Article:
Field Crops Researcher Williams questioned whether the crop yield responses that have been previously reported in sweet corn research are actually helpful to the industry.
“What has been done in the past is analogous to predicting someone’s height based on their shoe size, as opposed to actually measuring their height,” Williams said.
After collecting and studying sweet corn data representing 31 hybrids across 22 locations in Illinois over an 8-year period, Williams said he sees a disconnect in what researchers are measuring in the field and what processors and seed companies need to know in order to make improved production decisions.
In other words, Williams said researchers need to start speaking the same language as the sweet corn industry.
Williams explained that the two variables that affect processor decisions most include recovery (percentage of kernels that can be canned or bagged from the green-ear mass) and case production (cases per acre of processed kernels).
However, he added that nearly all historic and recent field research in processing sweet corn reports neither of these variables, regardless of whether the studies pertained to plant pathology, fertility management, pest control, or sweet corn breeding and genetics.
“Ear number or green-ear mass are often the only crop responses reported in research on field productivity of processing sweet corn. Sometimes, other crop responses are reported, including plant traits such as height or canopy density, or ear traits such as ear length or ear width,” he said.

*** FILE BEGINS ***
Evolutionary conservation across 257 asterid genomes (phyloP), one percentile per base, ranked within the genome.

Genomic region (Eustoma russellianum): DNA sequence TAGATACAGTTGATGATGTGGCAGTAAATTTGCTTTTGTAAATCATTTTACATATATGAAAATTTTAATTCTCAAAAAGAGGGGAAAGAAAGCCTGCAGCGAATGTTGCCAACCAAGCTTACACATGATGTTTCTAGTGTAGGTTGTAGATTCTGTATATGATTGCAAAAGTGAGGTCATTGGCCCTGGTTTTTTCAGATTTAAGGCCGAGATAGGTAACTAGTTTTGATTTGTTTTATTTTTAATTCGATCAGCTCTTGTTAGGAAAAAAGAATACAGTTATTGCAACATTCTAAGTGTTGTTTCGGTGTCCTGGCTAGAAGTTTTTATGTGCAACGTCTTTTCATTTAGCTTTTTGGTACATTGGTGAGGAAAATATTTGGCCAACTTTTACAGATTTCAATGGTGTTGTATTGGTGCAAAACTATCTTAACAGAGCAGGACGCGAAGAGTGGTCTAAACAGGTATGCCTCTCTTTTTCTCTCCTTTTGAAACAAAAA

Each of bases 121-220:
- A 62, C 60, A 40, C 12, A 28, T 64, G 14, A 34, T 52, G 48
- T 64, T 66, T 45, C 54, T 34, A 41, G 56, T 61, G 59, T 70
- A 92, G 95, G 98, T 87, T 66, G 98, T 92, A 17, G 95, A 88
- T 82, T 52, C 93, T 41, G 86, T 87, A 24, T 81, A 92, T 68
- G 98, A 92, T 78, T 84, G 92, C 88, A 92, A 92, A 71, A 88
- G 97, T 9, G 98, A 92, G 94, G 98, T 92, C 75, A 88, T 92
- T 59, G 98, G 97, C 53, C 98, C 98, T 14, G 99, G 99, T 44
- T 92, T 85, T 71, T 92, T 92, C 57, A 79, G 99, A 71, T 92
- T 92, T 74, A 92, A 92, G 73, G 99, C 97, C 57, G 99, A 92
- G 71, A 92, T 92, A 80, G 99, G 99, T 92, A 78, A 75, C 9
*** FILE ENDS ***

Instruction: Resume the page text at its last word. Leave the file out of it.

In his study, Williams looked for relationships between processor variables and 17 crop traits (5 plant traits, 8 ear traits, and 4 yield traits). He determined that none of the crop traits predicted recovery.
“Recovery is something that has to be measured directly. Currently, there’s no way to predict it,” he explained.
When comparing the variability of the estimates in case production based on traits such as green-ear mass, husked-ear mass, and ear number, he determined that fresh kernel mass also was a far superior predictor of case production.
“Essentially, the more a measured yield response physically resembled a case of sweet corn, the more precise and accurate the estimate of case production,” he reported.
The challenge in getting the necessary data is the costs associated with the equipment and labor, according to Williams.
In order to collect information on fresh kernel mass, Williams and his team designed and built a portable, “mini-processing plant” that they use in the field at harvest to husk ears and cut fresh kernels.
“At the moment there isn’t a viable alternative that’s less expensive,” he said. “Does the research community continue to report mediocre data, or do we invest in an approach that gives the sweet corn industry exactly what it needs to make use of our research?”
Another obstacle is the narrow window of time when sweet corn is harvested, usually by hand, for research. Though field corn for grain production is harvested at physiological maturity, sweet corn is harvested at the R3 stage (milk stage), while kernel moisture is at approximately 72 to 76 percent. “When sweet corn is ripe, waiting is not an option,” Williams explained.
A change in the way sweet corn research is done will have an impact on how processors, growers, and seed companies make decisions in the future, according to the researcher.
“Applied research aimed at improving crop productivity is predicated on the ability to accurately measure important crop responses, such as yield. For processing sweet corn, the most important responses include recovery and case production,” he said. “Those of us in the research community can’t expect the sweet corn industry to adopt our research-based findings when we’re failing to measure what’s true.